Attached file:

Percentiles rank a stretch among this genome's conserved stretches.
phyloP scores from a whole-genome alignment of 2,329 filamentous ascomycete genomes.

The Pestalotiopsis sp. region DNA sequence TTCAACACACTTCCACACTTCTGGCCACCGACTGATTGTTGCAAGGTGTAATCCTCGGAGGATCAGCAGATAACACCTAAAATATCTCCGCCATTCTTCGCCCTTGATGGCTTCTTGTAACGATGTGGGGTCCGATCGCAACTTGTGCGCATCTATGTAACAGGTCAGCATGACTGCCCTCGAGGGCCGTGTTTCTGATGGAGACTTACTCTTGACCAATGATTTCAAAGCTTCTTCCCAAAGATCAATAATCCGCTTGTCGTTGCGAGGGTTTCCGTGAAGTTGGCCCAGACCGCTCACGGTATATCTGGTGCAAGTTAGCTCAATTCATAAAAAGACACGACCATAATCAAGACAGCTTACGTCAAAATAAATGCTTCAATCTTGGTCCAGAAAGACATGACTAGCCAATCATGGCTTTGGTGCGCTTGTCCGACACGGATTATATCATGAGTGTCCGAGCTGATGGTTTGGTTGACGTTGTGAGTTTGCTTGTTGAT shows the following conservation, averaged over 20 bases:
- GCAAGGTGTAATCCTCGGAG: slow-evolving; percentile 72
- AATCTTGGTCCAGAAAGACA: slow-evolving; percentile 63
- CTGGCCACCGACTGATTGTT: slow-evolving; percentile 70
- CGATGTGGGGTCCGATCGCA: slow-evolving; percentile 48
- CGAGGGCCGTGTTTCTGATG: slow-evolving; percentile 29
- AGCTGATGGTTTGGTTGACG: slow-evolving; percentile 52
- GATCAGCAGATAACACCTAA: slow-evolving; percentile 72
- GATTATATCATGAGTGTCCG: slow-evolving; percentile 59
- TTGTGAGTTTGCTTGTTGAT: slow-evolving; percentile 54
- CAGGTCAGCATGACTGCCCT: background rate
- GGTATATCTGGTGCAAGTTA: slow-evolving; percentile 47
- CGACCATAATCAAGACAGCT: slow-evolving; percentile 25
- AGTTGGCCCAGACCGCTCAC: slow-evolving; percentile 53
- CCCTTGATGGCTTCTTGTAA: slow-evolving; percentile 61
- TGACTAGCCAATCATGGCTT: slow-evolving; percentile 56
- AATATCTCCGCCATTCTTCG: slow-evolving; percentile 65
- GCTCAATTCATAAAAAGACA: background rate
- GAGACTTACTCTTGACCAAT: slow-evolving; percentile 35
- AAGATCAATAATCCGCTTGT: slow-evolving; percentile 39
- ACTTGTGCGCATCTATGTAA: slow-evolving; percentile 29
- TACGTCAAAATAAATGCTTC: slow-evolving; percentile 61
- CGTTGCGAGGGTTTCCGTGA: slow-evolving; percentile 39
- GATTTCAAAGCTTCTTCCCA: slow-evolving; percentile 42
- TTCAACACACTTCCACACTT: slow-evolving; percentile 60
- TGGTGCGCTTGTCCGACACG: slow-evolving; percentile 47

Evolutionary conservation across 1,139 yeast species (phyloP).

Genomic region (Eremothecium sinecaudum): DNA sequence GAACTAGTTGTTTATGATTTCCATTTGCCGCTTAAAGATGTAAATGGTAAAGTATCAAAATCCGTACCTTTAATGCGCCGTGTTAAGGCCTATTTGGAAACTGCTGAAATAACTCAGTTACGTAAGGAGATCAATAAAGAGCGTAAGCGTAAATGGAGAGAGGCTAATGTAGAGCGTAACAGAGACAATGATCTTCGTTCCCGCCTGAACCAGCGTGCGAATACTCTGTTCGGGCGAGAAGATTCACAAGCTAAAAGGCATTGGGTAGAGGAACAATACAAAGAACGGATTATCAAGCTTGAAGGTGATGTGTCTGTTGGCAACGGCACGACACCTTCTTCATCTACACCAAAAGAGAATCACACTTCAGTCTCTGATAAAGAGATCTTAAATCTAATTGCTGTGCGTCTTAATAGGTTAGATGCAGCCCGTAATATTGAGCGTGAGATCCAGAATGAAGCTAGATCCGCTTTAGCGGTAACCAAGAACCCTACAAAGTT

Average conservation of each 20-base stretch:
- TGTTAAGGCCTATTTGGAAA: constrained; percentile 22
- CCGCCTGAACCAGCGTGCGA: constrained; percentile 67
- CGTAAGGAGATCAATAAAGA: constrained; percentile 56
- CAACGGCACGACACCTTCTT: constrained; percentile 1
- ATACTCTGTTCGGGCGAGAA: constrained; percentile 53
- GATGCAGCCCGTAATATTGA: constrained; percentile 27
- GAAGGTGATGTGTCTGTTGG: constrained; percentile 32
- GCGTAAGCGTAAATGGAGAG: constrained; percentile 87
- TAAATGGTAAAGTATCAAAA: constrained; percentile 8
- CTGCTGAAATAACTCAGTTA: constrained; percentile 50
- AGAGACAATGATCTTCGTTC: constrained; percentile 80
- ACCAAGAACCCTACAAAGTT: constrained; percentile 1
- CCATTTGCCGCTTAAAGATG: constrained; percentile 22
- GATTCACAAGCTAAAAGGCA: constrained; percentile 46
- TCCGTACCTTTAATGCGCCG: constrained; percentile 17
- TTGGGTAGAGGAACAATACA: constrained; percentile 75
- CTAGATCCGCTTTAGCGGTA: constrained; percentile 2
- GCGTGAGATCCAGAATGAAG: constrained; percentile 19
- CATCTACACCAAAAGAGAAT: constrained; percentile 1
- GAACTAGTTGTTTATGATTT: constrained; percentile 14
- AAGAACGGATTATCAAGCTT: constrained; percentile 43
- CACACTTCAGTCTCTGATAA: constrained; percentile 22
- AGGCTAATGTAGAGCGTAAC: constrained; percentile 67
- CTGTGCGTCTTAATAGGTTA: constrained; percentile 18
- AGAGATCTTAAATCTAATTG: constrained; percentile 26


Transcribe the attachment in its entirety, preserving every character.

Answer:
Percentiles rank a stretch among this genome's conserved stretches.
phyloP scores from a whole-genome alignment of 2,329 filamentous ascomycete genomes.

The Pestalotiopsis sp. region DNA sequence TTCAACACACTTCCACACTTCTGGCCACCGACTGATTGTTGCAAGGTGTAATCCTCGGAGGATCAGCAGATAACACCTAAAATATCTCCGCCATTCTTCGCCCTTGATGGCTTCTTGTAACGATGTGGGGTCCGATCGCAACTTGTGCGCATCTATGTAACAGGTCAGCATGACTGCCCTCGAGGGCCGTGTTTCTGATGGAGACTTACTCTTGACCAATGATTTCAAAGCTTCTTCCCAAAGATCAATAATCCGCTTGTCGTTGCGAGGGTTTCCGTGAAGTTGGCCCAGACCGCTCACGGTATATCTGGTGCAAGTTAGCTCAATTCATAAAAAGACACGACCATAATCAAGACAGCTTACGTCAAAATAAATGCTTCAATCTTGGTCCAGAAAGACATGACTAGCCAATCATGGCTTTGGTGCGCTTGTCCGACACGGATTATATCATGAGTGTCCGAGCTGATGGTTTGGTTGACGTTGTGAGTTTGCTTGTTGAT shows the following conservation, averaged over 20 bases:
- GCAAGGTGTAATCCTCGGAG: slow-evolving; percentile 72
- AATCTTGGTCCAGAAAGACA: slow-evolving; percentile 63
- CTGGCCACCGACTGATTGTT: slow-evolving; percentile 70
- CGATGTGGGGTCCGATCGCA: slow-evolving; percentile 48
- CGAGGGCCGTGTTTCTGATG: slow-evolving; percentile 29
- AGCTGATGGTTTGGTTGACG: slow-evolving; percentile 52
- GATCAGCAGATAACACCTAA: slow-evolving; percentile 72
- GATTATATCATGAGTGTCCG: slow-evolving; percentile 59
- TTGTGAGTTTGCTTGTTGAT: slow-evolving; percentile 54
- CAGGTCAGCATGACTGCCCT: background rate
- GGTATATCTGGTGCAAGTTA: slow-evolving; percentile 47
- CGACCATAATCAAGACAGCT: slow-evolving; percentile 25
- AGTTGGCCCAGACCGCTCAC: slow-evolving; percentile 53
- CCCTTGATGGCTTCTTGTAA: slow-evolving; percentile 61
- TGACTAGCCAATCATGGCTT: slow-evolving; percentile 56
- AATATCTCCGCCATTCTTCG: slow-evolving; percentile 65
- GCTCAATTCATAAAAAGACA: background rate
- GAGACTTACTCTTGACCAAT: slow-evolving; percentile 35
- AAGATCAATAATCCGCTTGT: slow-evolving; percentile 39
- ACTTGTGCGCATCTATGTAA: slow-evolving; percentile 29
- TACGTCAAAATAAATGCTTC: slow-evolving; percentile 61
- CGTTGCGAGGGTTTCCGTGA: slow-evolving; percentile 39
- GATTTCAAAGCTTCTTCCCA: slow-evolving; percentile 42
- TTCAACACACTTCCACACTT: slow-evolving; percentile 60
- TGGTGCGCTTGTCCGACACG: slow-evolving; percentile 47

Evolutionary conservation across 1,139 yeast species (phyloP).

Genomic region (Eremothecium sinecaudum): DNA sequence GAACTAGTTGTTTATGATTTCCATTTGCCGCTTAAAGATGTAAATGGTAAAGTATCAAAATCCGTACCTTTAATGCGCCGTGTTAAGGCCTATTTGGAAACTGCTGAAATAACTCAGTTACGTAAGGAGATCAATAAAGAGCGTAAGCGTAAATGGAGAGAGGCTAATGTAGAGCGTAACAGAGACAATGATCTTCGTTCCCGCCTGAACCAGCGTGCGAATACTCTGTTCGGGCGAGAAGATTCACAAGCTAAAAGGCATTGGGTAGAGGAACAATACAAAGAACGGATTATCAAGCTTGAAGGTGATGTGTCTGTTGGCAACGGCACGACACCTTCTTCATCTACACCAAAAGAGAATCACACTTCAGTCTCTGATAAAGAGATCTTAAATCTAATTGCTGTGCGTCTTAATAGGTTAGATGCAGCCCGTAATATTGAGCGTGAGATCCAGAATGAAGCTAGATCCGCTTTAGCGGTAACCAAGAACCCTACAAAGTT

Average conservation of each 20-base stretch:
- TGTTAAGGCCTATTTGGAAA: constrained; percentile 22
- CCGCCTGAACCAGCGTGCGA: constrained; percentile 67
- CGTAAGGAGATCAATAAAGA: constrained; percentile 56
- CAACGGCACGACACCTTCTT: constrained; percentile 1
- ATACTCTGTTCGGGCGAGAA: constrained; percentile 53
- GATGCAGCCCGTAATATTGA: constrained; percentile 27
- GAAGGTGATGTGTCTGTTGG: constrained; percentile 32
- GCGTAAGCGTAAATGGAGAG: constrained; percentile 87
- TAAATGGTAAAGTATCAAAA: constrained; percentile 8
- CTGCTGAAATAACTCAGTTA: constrained; percentile 50
- AGAGACAATGATCTTCGTTC: constrained; percentile 80
- ACCAAGAACCCTACAAAGTT: constrained; percentile 1
- CCATTTGCCGCTTAAAGATG: constrained; percentile 22
- GATTCACAAGCTAAAAGGCA: constrained; percentile 46
- TCCGTACCTTTAATGCGCCG: constrained; percentile 17
- TTGGGTAGAGGAACAATACA: constrained; percentile 75
- CTAGATCCGCTTTAGCGGTA: constrained; percentile 2
- GCGTGAGATCCAGAATGAAG: constrained; percentile 19
- CATCTACACCAAAAGAGAAT: constrained; percentile 1
- GAACTAGTTGTTTATGATTT: constrained; percentile 14
- AAGAACGGATTATCAAGCTT: constrained; percentile 43
- CACACTTCAGTCTCTGATAA: constrained; percentile 22
- AGGCTAATGTAGAGCGTAAC: constrained; percentile 67
- CTGTGCGTCTTAATAGGTTA: constrained; percentile 18
- AGAGATCTTAAATCTAATTG: constrained; percentile 26